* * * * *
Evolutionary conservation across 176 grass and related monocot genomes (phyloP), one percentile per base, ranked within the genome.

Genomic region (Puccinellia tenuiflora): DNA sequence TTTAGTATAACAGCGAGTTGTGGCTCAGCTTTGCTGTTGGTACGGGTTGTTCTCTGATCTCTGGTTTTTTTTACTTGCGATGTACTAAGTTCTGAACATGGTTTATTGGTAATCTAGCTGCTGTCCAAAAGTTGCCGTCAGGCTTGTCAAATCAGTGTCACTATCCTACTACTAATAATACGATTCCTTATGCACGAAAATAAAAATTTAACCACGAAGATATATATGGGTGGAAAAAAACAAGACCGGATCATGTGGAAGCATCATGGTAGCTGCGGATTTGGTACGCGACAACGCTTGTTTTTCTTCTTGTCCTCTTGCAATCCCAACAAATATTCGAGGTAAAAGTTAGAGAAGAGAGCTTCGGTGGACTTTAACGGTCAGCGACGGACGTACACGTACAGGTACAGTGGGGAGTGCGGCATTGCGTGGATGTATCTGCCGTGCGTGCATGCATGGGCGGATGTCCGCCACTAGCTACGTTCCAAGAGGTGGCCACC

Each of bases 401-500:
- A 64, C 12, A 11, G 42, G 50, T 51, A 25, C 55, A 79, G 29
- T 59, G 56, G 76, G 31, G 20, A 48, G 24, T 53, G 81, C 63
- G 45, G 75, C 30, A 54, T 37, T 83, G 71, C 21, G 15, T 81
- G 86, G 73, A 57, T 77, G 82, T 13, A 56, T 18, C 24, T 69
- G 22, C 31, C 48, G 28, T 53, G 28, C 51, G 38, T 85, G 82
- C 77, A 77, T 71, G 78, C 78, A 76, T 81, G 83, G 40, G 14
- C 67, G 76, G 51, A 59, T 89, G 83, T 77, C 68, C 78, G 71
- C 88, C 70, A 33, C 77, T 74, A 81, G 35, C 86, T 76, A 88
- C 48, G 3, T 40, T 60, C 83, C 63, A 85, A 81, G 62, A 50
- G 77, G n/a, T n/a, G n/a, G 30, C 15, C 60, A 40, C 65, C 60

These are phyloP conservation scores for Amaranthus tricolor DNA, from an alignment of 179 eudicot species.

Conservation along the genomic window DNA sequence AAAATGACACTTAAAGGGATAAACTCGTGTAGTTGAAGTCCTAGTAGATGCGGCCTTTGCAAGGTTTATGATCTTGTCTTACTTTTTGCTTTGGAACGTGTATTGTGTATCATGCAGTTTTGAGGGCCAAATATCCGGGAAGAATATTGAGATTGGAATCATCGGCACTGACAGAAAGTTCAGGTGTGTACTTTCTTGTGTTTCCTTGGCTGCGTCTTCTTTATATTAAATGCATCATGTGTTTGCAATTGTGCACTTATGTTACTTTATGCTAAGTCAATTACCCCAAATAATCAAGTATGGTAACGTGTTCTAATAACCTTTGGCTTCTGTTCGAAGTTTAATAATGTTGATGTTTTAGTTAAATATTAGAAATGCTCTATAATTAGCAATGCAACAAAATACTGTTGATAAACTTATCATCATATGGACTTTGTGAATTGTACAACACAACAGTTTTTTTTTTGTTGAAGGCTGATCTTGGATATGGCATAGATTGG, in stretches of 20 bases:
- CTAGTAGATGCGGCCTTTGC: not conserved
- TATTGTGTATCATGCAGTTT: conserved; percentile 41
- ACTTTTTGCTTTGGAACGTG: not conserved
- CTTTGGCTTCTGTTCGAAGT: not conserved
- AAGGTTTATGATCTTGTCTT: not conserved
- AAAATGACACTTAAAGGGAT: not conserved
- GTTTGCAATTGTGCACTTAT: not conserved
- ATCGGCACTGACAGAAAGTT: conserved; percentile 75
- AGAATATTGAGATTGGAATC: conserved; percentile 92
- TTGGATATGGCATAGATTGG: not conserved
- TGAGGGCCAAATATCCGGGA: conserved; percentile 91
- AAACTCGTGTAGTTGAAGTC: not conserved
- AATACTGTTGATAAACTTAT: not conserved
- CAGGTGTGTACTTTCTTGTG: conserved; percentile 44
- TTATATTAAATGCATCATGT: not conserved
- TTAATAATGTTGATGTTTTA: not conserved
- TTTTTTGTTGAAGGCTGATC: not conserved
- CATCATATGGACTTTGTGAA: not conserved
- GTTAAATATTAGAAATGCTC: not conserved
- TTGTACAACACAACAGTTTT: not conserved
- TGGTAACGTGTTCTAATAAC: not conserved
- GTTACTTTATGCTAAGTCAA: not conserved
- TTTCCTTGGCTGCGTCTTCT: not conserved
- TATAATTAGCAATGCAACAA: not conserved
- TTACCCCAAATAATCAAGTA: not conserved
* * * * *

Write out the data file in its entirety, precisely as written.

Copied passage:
Evolutionary conservation across 176 grass and related monocot genomes (phyloP), one percentile per base, ranked within the genome.

Genomic region (Puccinellia tenuiflora): DNA sequence TTTAGTATAACAGCGAGTTGTGGCTCAGCTTTGCTGTTGGTACGGGTTGTTCTCTGATCTCTGGTTTTTTTTACTTGCGATGTACTAAGTTCTGAACATGGTTTATTGGTAATCTAGCTGCTGTCCAAAAGTTGCCGTCAGGCTTGTCAAATCAGTGTCACTATCCTACTACTAATAATACGATTCCTTATGCACGAAAATAAAAATTTAACCACGAAGATATATATGGGTGGAAAAAAACAAGACCGGATCATGTGGAAGCATCATGGTAGCTGCGGATTTGGTACGCGACAACGCTTGTTTTTCTTCTTGTCCTCTTGCAATCCCAACAAATATTCGAGGTAAAAGTTAGAGAAGAGAGCTTCGGTGGACTTTAACGGTCAGCGACGGACGTACACGTACAGGTACAGTGGGGAGTGCGGCATTGCGTGGATGTATCTGCCGTGCGTGCATGCATGGGCGGATGTCCGCCACTAGCTACGTTCCAAGAGGTGGCCACC

Each of bases 401-500:
- A 64, C 12, A 11, G 42, G 50, T 51, A 25, C 55, A 79, G 29
- T 59, G 56, G 76, G 31, G 20, A 48, G 24, T 53, G 81, C 63
- G 45, G 75, C 30, A 54, T 37, T 83, G 71, C 21, G 15, T 81
- G 86, G 73, A 57, T 77, G 82, T 13, A 56, T 18, C 24, T 69
- G 22, C 31, C 48, G 28, T 53, G 28, C 51, G 38, T 85, G 82
- C 77, A 77, T 71, G 78, C 78, A 76, T 81, G 83, G 40, G 14
- C 67, G 76, G 51, A 59, T 89, G 83, T 77, C 68, C 78, G 71
- C 88, C 70, A 33, C 77, T 74, A 81, G 35, C 86, T 76, A 88
- C 48, G 3, T 40, T 60, C 83, C 63, A 85, A 81, G 62, A 50
- G 77, G n/a, T n/a, G n/a, G 30, C 15, C 60, A 40, C 65, C 60

These are phyloP conservation scores for Amaranthus tricolor DNA, from an alignment of 179 eudicot species.

Conservation along the genomic window DNA sequence AAAATGACACTTAAAGGGATAAACTCGTGTAGTTGAAGTCCTAGTAGATGCGGCCTTTGCAAGGTTTATGATCTTGTCTTACTTTTTGCTTTGGAACGTGTATTGTGTATCATGCAGTTTTGAGGGCCAAATATCCGGGAAGAATATTGAGATTGGAATCATCGGCACTGACAGAAAGTTCAGGTGTGTACTTTCTTGTGTTTCCTTGGCTGCGTCTTCTTTATATTAAATGCATCATGTGTTTGCAATTGTGCACTTATGTTACTTTATGCTAAGTCAATTACCCCAAATAATCAAGTATGGTAACGTGTTCTAATAACCTTTGGCTTCTGTTCGAAGTTTAATAATGTTGATGTTTTAGTTAAATATTAGAAATGCTCTATAATTAGCAATGCAACAAAATACTGTTGATAAACTTATCATCATATGGACTTTGTGAATTGTACAACACAACAGTTTTTTTTTTGTTGAAGGCTGATCTTGGATATGGCATAGATTGG, in stretches of 20 bases:
- CTAGTAGATGCGGCCTTTGC: not conserved
- TATTGTGTATCATGCAGTTT: conserved; percentile 41
- ACTTTTTGCTTTGGAACGTG: not conserved
- CTTTGGCTTCTGTTCGAAGT: not conserved
- AAGGTTTATGATCTTGTCTT: not conserved
- AAAATGACACTTAAAGGGAT: not conserved
- GTTTGCAATTGTGCACTTAT: not conserved
- ATCGGCACTGACAGAAAGTT: conserved; percentile 75
- AGAATATTGAGATTGGAATC: conserved; percentile 92
- TTGGATATGGCATAGATTGG: not conserved
- TGAGGGCCAAATATCCGGGA: conserved; percentile 91
- AAACTCGTGTAGTTGAAGTC: not conserved
- AATACTGTTGATAAACTTAT: not conserved
- CAGGTGTGTACTTTCTTGTG: conserved; percentile 44
- TTATATTAAATGCATCATGT: not conserved
- TTAATAATGTTGATGTTTTA: not conserved
- TTTTTTGTTGAAGGCTGATC: not conserved
- CATCATATGGACTTTGTGAA: not conserved
- GTTAAATATTAGAAATGCTC: not conserved
- TTGTACAACACAACAGTTTT: not conserved
- TGGTAACGTGTTCTAATAAC: not conserved
- GTTACTTTATGCTAAGTCAA: not conserved
- TTTCCTTGGCTGCGTCTTCT: not conserved
- TATAATTAGCAATGCAACAA: not conserved
- TTACCCCAAATAATCAAGTA: not conserved